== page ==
Technology Ancient Star Cluster Is 7,800 Light-Years Away

19:16  06 april  2018
19:16  06 april  2018 Source:   Newsweek

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This ancient stellar jewelry box, a globular cluster called NGC 6397, glitters with the light from hundreds of thousands of stars . The new measurement sets the cluster ’s distance at 7 , 800 light - years away , with just a 3 percent margin of error.

This ancient stellar jewelry box, a globular cluster called NGC 6397, glitters with the light from hundreds of thousands of stars . The new measurement sets the cluster 's distance at 7 , 800 light - years away , with just a 3 percent margin of error.

The globular cluster, called NGC 6397, whose distance to Earth scientists measured. © NASA, ESA, AND T. BROWN AND S. CASERTANO (STSCI) ; ACKNOWLEDGEMENT: NASA, ESA, AND J. ANDERSON (STSC... The globular cluster, called NGC 6397, whose distance to Earth scientists measured. Some of the oldest stars in our galaxy belong to a cluster located 7,800 light-years away, according to a new paper published in The Astrophysical Journal Letters. The stars themselves are well-known, but the distance measurement is more precise than scientists have ever managed before for stars located beyond the main disk of the Milky Way.

That measurement could become a sort of stepping-stone to accurately measure even more distant stars, including the residents of about 150 other clusters that hover on the outskirts of our galaxy.

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The new measurement sets the clusters distance at 7 , 800 light - years away , with just a three per cent margin of error. The new measurement uses straightforward trigonometry, the same method used by surveyors, and as old as ancient Greek science.

This stellar assembly, a globular star cluster called NGC 6397, is one of the closest such clusters to Earth. The new measurement sets the cluster 's distance at 7 , 800 light - years away , with just a 3 percent margin of error.

The cluster, called NGC 6397, is incredibly old—more than 13 billion years, which means it's practically as old as the universe itself. “The globular clusters are so old that if their ages and distances deduced from models are off by a little bit, they seem to be older than the age of the universe,” co-author Tom Brown, an astronomer at the Space Telescope Science Institute in Maryland, said in a press release.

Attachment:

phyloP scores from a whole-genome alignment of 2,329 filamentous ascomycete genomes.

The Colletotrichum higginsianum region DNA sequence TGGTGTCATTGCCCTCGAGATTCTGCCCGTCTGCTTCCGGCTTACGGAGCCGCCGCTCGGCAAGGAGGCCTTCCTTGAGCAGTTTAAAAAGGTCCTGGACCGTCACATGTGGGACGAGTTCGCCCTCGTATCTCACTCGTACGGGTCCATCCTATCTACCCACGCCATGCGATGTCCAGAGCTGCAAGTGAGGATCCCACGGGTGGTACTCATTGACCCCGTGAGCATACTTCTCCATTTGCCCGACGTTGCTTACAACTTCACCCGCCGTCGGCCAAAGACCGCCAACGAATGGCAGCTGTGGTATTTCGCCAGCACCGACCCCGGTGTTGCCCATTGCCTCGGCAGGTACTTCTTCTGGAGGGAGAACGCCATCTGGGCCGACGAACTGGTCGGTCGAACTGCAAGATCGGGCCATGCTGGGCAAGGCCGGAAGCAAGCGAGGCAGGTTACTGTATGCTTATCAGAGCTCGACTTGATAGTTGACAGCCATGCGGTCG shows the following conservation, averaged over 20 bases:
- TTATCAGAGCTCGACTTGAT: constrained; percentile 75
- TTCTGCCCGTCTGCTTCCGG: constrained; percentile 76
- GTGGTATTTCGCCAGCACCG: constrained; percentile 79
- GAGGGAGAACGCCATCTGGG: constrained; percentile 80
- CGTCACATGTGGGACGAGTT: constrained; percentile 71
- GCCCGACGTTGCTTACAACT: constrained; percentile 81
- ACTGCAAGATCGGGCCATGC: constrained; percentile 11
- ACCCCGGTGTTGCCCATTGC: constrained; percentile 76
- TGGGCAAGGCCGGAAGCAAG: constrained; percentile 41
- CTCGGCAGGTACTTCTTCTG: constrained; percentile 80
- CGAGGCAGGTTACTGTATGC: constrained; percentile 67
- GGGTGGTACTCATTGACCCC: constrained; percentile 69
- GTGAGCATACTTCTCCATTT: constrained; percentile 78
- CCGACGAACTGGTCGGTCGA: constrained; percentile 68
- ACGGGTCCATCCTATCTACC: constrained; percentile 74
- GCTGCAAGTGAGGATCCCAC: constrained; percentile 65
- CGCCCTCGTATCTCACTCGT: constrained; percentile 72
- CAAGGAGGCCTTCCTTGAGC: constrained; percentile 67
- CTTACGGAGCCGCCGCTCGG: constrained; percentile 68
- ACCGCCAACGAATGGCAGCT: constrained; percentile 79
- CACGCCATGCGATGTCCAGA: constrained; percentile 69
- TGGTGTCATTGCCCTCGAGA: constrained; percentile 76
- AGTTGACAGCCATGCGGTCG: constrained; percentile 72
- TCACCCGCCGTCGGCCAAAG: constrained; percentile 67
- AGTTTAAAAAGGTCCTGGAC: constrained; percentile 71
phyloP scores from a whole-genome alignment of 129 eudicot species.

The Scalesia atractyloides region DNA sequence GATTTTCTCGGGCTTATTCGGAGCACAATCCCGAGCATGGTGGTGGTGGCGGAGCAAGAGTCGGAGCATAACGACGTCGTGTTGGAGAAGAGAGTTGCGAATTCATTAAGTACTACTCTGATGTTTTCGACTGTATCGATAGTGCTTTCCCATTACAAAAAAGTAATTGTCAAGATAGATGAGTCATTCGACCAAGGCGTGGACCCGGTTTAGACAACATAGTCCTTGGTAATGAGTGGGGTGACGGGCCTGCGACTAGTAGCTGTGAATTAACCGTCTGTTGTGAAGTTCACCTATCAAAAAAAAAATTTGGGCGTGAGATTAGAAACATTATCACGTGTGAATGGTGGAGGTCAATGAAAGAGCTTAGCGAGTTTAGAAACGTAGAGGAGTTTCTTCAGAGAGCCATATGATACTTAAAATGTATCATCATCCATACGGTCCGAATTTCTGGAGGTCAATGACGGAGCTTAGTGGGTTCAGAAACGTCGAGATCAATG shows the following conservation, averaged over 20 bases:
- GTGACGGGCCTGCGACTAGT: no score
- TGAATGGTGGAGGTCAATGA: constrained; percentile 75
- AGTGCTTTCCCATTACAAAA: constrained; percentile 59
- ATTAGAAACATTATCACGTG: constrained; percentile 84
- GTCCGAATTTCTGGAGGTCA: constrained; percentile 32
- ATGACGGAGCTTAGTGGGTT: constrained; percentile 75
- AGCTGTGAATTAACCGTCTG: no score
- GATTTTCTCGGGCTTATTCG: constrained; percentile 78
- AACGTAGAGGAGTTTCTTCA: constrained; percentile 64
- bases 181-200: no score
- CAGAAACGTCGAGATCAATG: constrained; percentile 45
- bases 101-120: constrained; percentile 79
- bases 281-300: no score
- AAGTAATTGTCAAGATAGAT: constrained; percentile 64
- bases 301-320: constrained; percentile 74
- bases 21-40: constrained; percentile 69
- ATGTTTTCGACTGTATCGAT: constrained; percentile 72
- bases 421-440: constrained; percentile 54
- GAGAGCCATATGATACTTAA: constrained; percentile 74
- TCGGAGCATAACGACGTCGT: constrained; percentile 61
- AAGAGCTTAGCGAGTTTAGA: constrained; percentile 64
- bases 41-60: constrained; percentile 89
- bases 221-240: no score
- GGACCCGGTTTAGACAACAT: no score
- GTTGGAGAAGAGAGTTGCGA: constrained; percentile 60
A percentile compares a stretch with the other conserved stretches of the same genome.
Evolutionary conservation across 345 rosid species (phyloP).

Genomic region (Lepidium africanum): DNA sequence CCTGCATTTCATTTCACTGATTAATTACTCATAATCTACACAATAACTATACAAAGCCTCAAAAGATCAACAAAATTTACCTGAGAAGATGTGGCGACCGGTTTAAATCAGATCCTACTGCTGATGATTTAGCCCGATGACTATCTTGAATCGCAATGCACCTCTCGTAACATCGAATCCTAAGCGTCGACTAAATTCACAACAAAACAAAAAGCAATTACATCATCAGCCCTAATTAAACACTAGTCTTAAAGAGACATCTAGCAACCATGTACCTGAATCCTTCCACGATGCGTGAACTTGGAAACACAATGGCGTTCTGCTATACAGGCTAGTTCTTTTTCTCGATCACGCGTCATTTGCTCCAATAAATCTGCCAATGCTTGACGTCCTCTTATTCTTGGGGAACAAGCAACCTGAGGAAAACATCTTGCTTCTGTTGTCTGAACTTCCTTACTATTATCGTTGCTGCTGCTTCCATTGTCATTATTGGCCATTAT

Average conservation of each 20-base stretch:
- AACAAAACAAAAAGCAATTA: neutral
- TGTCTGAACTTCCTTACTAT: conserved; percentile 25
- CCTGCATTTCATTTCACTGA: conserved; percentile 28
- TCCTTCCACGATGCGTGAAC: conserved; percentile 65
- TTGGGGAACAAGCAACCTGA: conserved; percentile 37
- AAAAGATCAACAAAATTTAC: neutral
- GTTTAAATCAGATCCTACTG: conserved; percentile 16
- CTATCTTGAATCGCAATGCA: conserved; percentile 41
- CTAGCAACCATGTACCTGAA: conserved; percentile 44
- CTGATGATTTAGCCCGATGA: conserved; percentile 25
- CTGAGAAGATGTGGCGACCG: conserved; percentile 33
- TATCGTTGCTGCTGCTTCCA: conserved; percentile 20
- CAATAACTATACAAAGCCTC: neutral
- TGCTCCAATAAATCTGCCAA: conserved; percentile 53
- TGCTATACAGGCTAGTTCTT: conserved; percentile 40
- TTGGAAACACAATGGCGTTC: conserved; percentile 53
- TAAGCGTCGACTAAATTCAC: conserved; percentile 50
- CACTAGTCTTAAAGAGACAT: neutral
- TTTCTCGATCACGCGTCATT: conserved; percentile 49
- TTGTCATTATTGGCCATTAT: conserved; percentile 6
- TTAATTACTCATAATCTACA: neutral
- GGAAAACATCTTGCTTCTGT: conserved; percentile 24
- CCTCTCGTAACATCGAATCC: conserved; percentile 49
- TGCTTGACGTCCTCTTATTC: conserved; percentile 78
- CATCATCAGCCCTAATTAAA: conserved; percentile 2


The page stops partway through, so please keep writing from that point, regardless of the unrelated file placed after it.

Astronomers like clusters because there are many stars to study, and those stars are identical twins. Of particular importance to this project, they're all about the same distance from Earth. So astronomers set about using the Hubble Space Telescope and a technique called parallax to try and pin down that distance as precisely as possible.

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Image above: This ancient stellar jewelry box, a globular cluster called NGC 6397, glitters with the light from hundreds of thousands of stars . The new measurement sets the cluster ’s distance at 7 , 800 light - years away , with just a 3 percent margin of error.

The new measurement sets the cluster 's distance at 7 , 800 light - years away , with just a three per cent margin of error. The new measurement uses straightforward trigonometry, the same method used by surveyors, and as old as ancient Greek science.

Here's the idea behind parallax: Stare at the tip of your nose and close one eye and then the other. The background behind your nose will appear to jump back and forth. If you were really dedicated to the task, you could use the distance between your eyes and the apparent scale of the jump to calculate how far the tip of your nose is from the point directly between your eyes.

In astronomy, it's the same basic idea. To substitute for opening and closing each eye, astronomers harness Earth's movement around the sun, taking observations six months apart, when Earth is on opposite extremes of its orbit. That cosmically tiny difference is enough to cause targets to jump a tiny bit across the celestial background.

Parallax itself isn't new, but the authors of the new paper then made their measurements even more precise by applying it to 40 different stars in the cluster in a process called spatial scanning. Putting all that information together, they determined the cluster's distance with an error range of just 3 percent. In comparison, previous error rates on the same measurement have fallen at 10 or 20 percent.

The team thinks it could hone the distance estimate even more precisely, thanks to Gaia, a European instrument that is working on pinning down the locations of a billion stars in and around the Milky Way. The scientists say that a data dump due to be published later this month should let them shave their margin of error down to just 1 percent.

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